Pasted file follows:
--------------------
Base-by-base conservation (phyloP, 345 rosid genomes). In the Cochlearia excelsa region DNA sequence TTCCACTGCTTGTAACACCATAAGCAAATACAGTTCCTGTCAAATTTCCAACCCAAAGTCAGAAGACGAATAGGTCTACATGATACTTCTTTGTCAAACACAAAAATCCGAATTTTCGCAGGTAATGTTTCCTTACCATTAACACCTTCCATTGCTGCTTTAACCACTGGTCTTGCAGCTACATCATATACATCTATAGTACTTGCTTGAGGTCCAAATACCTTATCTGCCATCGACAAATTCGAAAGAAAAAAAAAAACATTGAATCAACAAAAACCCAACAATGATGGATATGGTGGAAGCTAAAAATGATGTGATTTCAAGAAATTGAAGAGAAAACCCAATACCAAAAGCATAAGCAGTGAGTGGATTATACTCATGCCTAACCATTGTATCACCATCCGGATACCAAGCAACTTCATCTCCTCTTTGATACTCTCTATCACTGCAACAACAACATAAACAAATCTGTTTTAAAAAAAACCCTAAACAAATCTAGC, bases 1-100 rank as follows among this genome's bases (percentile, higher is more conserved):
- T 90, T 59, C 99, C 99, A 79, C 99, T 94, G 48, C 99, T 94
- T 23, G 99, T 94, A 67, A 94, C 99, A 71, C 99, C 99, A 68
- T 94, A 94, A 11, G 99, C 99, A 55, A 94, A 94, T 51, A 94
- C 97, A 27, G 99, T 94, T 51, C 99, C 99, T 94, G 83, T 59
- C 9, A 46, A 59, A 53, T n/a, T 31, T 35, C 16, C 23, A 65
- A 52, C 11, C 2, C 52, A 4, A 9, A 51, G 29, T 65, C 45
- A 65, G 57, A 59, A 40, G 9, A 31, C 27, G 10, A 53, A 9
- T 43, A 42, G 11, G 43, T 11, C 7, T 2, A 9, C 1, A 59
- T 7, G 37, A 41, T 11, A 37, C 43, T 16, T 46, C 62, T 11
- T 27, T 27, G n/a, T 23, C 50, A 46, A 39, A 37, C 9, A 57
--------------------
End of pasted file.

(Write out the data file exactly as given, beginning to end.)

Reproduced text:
Base-by-base conservation (phyloP, 345 rosid genomes). In the Cochlearia excelsa region DNA sequence TTCCACTGCTTGTAACACCATAAGCAAATACAGTTCCTGTCAAATTTCCAACCCAAAGTCAGAAGACGAATAGGTCTACATGATACTTCTTTGTCAAACACAAAAATCCGAATTTTCGCAGGTAATGTTTCCTTACCATTAACACCTTCCATTGCTGCTTTAACCACTGGTCTTGCAGCTACATCATATACATCTATAGTACTTGCTTGAGGTCCAAATACCTTATCTGCCATCGACAAATTCGAAAGAAAAAAAAAAACATTGAATCAACAAAAACCCAACAATGATGGATATGGTGGAAGCTAAAAATGATGTGATTTCAAGAAATTGAAGAGAAAACCCAATACCAAAAGCATAAGCAGTGAGTGGATTATACTCATGCCTAACCATTGTATCACCATCCGGATACCAAGCAACTTCATCTCCTCTTTGATACTCTCTATCACTGCAACAACAACATAAACAAATCTGTTTTAAAAAAAACCCTAAACAAATCTAGC, bases 1-100 rank as follows among this genome's bases (percentile, higher is more conserved):
- T 90, T 59, C 99, C 99, A 79, C 99, T 94, G 48, C 99, T 94
- T 23, G 99, T 94, A 67, A 94, C 99, A 71, C 99, C 99, A 68
- T 94, A 94, A 11, G 99, C 99, A 55, A 94, A 94, T 51, A 94
- C 97, A 27, G 99, T 94, T 51, C 99, C 99, T 94, G 83, T 59
- C 9, A 46, A 59, A 53, T n/a, T 31, T 35, C 16, C 23, A 65
- A 52, C 11, C 2, C 52, A 4, A 9, A 51, G 29, T 65, C 45
- A 65, G 57, A 59, A 40, G 9, A 31, C 27, G 10, A 53, A 9
- T 43, A 42, G 11, G 43, T 11, C 7, T 2, A 9, C 1, A 59
- T 7, G 37, A 41, T 11, A 37, C 43, T 16, T 46, C 62, T 11
- T 27, T 27, G n/a, T 23, C 50, A 46, A 39, A 37, C 9, A 57